Validation of methodologies for quantifying isolated human islets: an Islet Cell Resources study

Clin Transplant. 2010 Mar-Apr;24(2):236-42. doi: 10.1111/j.1399-0012.2009.01052.x. Epub 2009 Aug 30.


Background: Quantification of islet mass is a crucial criterion for defining the quality of the islet product ensuring a potent islet transplant when used as a therapeutic intervention for select patients with type I diabetes.

Methods: This multi-center study involved all eight member institutions of the National Institutes of Health-supported Islet Cell Resources Consortium. The study was designed to validate the standard counting procedure for quantifying isolated, dithizone-stained human islets as a reliable methodology by ascertaining the accuracy, repeatability (intra-observer variability), and intermediate precision (inter-observer variability). The secondary aim of the study was to evaluate a new software-assisted digital image analysis method as a supplement for islet quantification.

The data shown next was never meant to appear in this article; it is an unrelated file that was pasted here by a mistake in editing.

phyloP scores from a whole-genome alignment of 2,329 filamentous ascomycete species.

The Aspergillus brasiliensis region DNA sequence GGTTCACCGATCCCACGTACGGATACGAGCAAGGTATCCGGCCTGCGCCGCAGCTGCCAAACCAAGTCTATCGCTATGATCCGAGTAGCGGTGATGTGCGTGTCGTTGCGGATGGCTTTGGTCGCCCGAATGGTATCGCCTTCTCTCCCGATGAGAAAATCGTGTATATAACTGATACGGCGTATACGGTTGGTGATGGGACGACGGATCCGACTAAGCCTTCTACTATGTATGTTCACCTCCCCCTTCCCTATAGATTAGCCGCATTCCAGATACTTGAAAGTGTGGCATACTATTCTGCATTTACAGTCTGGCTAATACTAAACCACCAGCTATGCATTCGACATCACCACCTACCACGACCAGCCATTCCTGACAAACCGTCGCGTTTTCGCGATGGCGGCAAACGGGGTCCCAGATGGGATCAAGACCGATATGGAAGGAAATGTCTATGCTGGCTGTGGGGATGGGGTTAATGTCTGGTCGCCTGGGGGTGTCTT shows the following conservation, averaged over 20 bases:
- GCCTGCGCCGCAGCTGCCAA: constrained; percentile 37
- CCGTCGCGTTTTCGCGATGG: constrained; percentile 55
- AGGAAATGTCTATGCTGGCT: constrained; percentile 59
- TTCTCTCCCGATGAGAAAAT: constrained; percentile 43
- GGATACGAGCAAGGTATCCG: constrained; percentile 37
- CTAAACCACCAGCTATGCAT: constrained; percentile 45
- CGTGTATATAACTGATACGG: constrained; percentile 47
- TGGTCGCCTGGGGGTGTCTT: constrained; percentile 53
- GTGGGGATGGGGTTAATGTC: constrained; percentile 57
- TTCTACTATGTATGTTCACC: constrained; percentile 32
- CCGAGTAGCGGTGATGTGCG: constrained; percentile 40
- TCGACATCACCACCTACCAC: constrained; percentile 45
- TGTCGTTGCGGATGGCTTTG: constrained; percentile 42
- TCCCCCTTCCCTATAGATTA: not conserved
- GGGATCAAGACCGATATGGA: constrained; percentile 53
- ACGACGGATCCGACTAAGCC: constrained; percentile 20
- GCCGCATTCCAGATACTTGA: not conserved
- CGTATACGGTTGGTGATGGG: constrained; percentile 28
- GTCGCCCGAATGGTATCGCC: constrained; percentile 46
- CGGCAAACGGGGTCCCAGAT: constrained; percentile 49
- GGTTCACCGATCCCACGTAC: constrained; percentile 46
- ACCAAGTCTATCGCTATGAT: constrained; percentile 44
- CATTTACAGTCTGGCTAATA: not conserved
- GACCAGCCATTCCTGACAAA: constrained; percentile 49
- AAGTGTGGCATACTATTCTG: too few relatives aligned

Results: The study demonstrated the accuracy, repeatability and intermediate precision of the standard counting procedure for isolated human islets. This study also demonstrated that software-assisted digital image analysis as a supplemental method for islet quantification was more accurate and consistent than the standard manual counting method.

Conclusions: Standard counting procedures for enumerating isolated stained human islets is a valid methodology, but computer-assisted digital image analysis assessment of islet mass has the added benefit of providing a permanent record of the isolated islet product being evaluated that improves quality assurance operations of current good manufacturing practice.

Publication types

  • Multicenter Study
  • Research Support, N.I.H., Extramural
  • Validation Study

MeSH terms

  • Cell Separation / methods
  • Cell Size
  • Delphi Technique
  • Flow Cytometry
  • Humans
  • Image Processing, Computer-Assisted / methods*
  • Islets of Langerhans / cytology*
  • Islets of Langerhans Transplantation* / methods
  • Reproducibility of Results